A few weeks ago, The Score put together a list of the 10 worst current contracts in the National Hockey League, excluding those eligible to be placed on long-term injured reserve. The 10 contracts they designated as the worst around the league were based on cap hit, term, and expected value over the duration of the contract.
While any list of worst (and best, for that matter) contracts will vary from individual to individual, I don’t think there’s any dispute that the 10 deals they arrived at are pretty penalizing. Their list, just to itemize it for this piece, was as follows:
10. Jonathan Quick (G), Los Angeles Kings
9. Johnny Boychuk (D), New York Islanders
8. Bobby Ryan (F), Ottawa Senators
7. Justin Abdelkader (F), Detroit Red Wings
6. Karl Alzner (D), Montreal Canadiens
5. Loui Eriksson (F), Vancouver Canucks
4. Kyle Okposo (F), Buffalo Sabres
3. Andrew Ladd (F), New York Islanders
2. Milan Lucic (F), Calgary Flames
1. Brent Seabrook (D), Chicago Blackhawks
There are an awful lot of commonalities between these contracts. The majority of players were paid based on what they had previously accomplished, and not necessarily what they were going to accomplish going forward. I know this because, among other arguments, the average age of the group is 33 – about seven years above the current league average.
The aging curve is a very real and very understood phenomenon in sports (the NHL is no different), but that’s never stopped teams from spending a ton of money either extending players into their 30s or signing them out of unrestricted free agency. But there’s still plenty of room in today’s game for older players – especially older players who have a long and established track record of producing. Sidney Crosby is 32. Patrice Bergeron is 34. Alex Radulov is 33. Mark Giordano is 35.
There is something different about this group. There isn’t a single player on this list whose signing or extension wasn’t panned (in some cases, universally panned) by the stats community. So I wanted to go back through all 10 of these players with some of the newer data we have available, predominantly publicly available Goals Above Replacement models, to see if any of these contracts were defensible when the pen hit the paper.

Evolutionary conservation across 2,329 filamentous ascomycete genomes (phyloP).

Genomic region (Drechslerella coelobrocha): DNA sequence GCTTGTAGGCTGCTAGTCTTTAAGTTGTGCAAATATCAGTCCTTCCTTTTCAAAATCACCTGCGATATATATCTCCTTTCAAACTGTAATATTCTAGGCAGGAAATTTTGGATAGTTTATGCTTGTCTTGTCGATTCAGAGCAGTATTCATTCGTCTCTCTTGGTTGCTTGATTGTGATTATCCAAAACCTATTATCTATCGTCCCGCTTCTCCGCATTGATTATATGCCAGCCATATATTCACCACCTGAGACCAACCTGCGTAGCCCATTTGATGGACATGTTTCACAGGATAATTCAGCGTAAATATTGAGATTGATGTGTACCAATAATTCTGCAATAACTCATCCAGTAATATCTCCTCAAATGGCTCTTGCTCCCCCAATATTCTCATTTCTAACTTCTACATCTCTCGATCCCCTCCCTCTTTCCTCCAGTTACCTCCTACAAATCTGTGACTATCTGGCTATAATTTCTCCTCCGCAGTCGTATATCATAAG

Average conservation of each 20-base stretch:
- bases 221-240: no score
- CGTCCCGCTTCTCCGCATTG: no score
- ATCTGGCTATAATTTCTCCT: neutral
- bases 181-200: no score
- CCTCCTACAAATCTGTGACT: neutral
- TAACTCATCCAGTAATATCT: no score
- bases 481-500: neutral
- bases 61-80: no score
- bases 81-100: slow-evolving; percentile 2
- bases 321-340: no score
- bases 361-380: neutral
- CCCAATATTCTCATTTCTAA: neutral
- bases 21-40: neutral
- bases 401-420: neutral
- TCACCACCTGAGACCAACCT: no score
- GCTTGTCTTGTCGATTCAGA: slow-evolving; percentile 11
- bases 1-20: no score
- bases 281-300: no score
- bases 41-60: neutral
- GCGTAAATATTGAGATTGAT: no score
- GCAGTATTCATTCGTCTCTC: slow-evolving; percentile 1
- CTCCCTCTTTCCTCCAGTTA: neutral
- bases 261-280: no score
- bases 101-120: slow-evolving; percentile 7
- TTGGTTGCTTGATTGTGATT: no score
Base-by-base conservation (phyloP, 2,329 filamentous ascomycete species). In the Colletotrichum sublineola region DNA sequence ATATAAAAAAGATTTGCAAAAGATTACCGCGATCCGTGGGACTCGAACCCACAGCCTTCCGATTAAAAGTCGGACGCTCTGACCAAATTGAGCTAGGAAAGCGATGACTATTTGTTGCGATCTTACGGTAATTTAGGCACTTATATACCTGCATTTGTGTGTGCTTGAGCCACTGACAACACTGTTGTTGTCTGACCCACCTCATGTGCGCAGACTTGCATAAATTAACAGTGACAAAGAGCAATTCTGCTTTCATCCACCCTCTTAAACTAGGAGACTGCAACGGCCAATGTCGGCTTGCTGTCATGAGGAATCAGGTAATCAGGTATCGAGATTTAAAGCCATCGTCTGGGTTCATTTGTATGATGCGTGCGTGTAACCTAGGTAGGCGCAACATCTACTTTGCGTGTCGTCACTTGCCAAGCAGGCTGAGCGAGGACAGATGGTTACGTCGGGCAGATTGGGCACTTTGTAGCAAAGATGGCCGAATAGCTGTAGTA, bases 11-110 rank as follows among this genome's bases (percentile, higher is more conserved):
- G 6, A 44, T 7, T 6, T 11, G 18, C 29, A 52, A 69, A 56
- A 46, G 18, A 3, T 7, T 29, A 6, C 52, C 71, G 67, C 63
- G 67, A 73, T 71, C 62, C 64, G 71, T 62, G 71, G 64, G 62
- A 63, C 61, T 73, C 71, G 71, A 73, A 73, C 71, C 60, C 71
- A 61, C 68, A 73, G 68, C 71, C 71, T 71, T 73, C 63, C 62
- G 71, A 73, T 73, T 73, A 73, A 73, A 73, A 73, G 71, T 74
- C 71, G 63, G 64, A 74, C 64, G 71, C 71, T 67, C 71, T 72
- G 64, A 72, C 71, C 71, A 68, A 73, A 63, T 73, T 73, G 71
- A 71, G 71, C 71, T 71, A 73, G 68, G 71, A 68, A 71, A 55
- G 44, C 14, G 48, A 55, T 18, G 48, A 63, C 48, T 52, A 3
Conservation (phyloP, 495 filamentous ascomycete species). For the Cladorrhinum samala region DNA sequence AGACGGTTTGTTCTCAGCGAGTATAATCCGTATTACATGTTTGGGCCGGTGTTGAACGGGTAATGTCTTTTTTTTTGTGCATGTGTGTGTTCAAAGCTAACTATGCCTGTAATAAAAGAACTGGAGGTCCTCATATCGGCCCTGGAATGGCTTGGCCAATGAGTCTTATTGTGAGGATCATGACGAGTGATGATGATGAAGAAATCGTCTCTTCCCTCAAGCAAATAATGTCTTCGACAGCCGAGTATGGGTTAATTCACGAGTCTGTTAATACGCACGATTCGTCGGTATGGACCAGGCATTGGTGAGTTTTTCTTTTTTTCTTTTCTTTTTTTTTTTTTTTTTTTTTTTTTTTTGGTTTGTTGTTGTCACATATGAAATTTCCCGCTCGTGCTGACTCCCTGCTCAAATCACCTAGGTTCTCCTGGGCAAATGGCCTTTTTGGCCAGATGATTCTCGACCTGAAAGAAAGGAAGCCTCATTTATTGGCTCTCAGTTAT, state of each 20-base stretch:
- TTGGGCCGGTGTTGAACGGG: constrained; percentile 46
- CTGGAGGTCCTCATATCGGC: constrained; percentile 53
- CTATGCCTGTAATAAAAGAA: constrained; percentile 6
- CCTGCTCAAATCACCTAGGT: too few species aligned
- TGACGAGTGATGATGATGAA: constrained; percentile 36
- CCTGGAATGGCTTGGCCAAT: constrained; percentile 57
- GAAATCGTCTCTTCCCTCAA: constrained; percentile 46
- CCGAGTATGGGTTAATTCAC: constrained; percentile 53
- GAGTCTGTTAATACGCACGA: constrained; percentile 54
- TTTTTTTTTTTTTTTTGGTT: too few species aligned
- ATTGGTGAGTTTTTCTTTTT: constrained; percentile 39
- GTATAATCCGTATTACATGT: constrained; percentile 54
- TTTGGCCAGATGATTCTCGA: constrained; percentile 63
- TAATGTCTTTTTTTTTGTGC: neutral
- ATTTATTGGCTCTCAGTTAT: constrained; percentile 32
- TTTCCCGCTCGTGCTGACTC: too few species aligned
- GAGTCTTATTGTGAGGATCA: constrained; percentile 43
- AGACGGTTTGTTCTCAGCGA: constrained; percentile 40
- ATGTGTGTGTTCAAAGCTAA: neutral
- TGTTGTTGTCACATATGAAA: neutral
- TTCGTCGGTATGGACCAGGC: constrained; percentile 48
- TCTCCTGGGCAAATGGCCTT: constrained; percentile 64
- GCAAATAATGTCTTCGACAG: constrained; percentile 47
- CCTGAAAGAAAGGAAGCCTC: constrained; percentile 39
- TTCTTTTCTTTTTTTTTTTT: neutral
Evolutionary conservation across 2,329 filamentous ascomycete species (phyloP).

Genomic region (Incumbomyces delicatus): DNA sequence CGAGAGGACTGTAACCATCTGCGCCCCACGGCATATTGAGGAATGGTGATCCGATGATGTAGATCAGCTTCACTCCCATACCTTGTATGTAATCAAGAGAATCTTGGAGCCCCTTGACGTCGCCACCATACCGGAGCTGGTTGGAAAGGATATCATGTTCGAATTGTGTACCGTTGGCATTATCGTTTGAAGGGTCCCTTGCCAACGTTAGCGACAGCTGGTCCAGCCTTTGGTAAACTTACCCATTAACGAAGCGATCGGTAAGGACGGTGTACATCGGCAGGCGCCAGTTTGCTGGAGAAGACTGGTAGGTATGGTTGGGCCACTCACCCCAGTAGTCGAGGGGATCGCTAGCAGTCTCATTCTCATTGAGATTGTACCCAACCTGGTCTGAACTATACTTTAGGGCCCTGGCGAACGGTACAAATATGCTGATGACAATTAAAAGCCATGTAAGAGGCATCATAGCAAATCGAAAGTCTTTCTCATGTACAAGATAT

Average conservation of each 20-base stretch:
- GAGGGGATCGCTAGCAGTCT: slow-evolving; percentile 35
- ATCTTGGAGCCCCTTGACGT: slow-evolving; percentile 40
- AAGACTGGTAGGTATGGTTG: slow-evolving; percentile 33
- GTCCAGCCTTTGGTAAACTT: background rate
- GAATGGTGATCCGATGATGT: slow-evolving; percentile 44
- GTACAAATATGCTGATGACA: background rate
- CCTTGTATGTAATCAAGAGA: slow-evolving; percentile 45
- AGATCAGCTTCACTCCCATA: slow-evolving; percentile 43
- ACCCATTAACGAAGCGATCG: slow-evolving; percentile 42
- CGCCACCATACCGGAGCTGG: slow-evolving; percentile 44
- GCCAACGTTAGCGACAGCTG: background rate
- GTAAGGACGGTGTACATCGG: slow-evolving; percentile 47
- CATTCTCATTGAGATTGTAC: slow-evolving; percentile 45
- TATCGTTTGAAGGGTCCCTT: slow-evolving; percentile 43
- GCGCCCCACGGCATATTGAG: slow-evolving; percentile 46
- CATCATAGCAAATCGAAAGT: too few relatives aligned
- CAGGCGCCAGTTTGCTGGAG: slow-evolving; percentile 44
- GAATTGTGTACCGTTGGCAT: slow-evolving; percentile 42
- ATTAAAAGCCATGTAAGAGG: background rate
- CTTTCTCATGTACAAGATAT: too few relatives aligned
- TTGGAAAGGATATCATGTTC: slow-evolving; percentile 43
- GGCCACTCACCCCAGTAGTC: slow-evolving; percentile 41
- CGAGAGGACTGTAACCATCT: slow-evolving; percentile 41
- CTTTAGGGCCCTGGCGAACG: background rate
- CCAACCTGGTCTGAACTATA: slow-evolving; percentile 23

I’m going to focus on the nine skaters for the sake of this piece for two reasons. One, we can get a true apples-to-apples comparison for our skater group. Two, the goaltending position is much more volatile than skaters, and to some degree there’s a bigger expectation for error when forecasting performance there.
Let’s take our nine skaters and look at how they performed in the two seasons preceding signing or extension, the first season after signing the contract, and the two subsequent seasons where applicable:
At first glance, you might suspect that these front offices had a terrible run of misfortune. The two seasons preceding the contract signing or extension saw value-added performance from our skater group. (A 75th percentile skater, regardless of position, adds about one win to the standings each year.)
But there are two major caveats here. The first is that this segment appears to be biased by a bunch of incredible ‘contract year’ performances. Eriksson just so happened to have his best campaign ever in his final season with Boston prior to signing a contract with Vancouver. The same is true for Okposo in his final season with the Islanders before signing his mega-deal with Buffalo. Milan Lucic had his best year ever in his one season with the Los Angeles Kings, posting a Wins Above Replacement value more than triple his historical average.
We know there were some unnatural, outlier-type seasons in the year leading up to their new contracts. But that alone doesn’t make any signing or extension a bad decision. Sometimes players have outlier years and those outliers are more indicative of the future than we think – William Karlsson in Vegas comes to mind as an immediate example.
That brings us to the second issue. I plotted an age regressed Wins Above Replacement value based on the makeup of the class we’re studying. Knowing only the calibre of the players in the pool and their respective ages at the time of the signing, we can use regression models to forecast expected changes in performance.
And guess what? It looks eerily similar to what we have actually seen as it relates to performance degradation, at least through our N+2 season – the majority of the players in the group, including that infamous July 2016 class, are entering their N+3 year. If you are to believe that performance is predictable and age degradation is real, then you have to be extremely concerned about what these players will look like entering the 2019-20 season.
It’s easy to point to bad contracts after the fact. But there is good reason why these contracts – long-term, expensive deals for second-tier players entering their 30s – generally turn into disasters, and why the stats community has always been averse to this type of signing.
This is certainly something to think about when considering recent long-term deals signed by the likes of Anders Lee, Kevin Hayes, Tyler Myers, Mats Zuccarello, and even Sergei Bobrovsky. One of these contracts might pan out, but most of them won’t. And a few years from now, a postmortem on how these contracts came to be will look virtually identical to this piece.
Data via Evolving Hockey, Cap Friendly, and NHL.com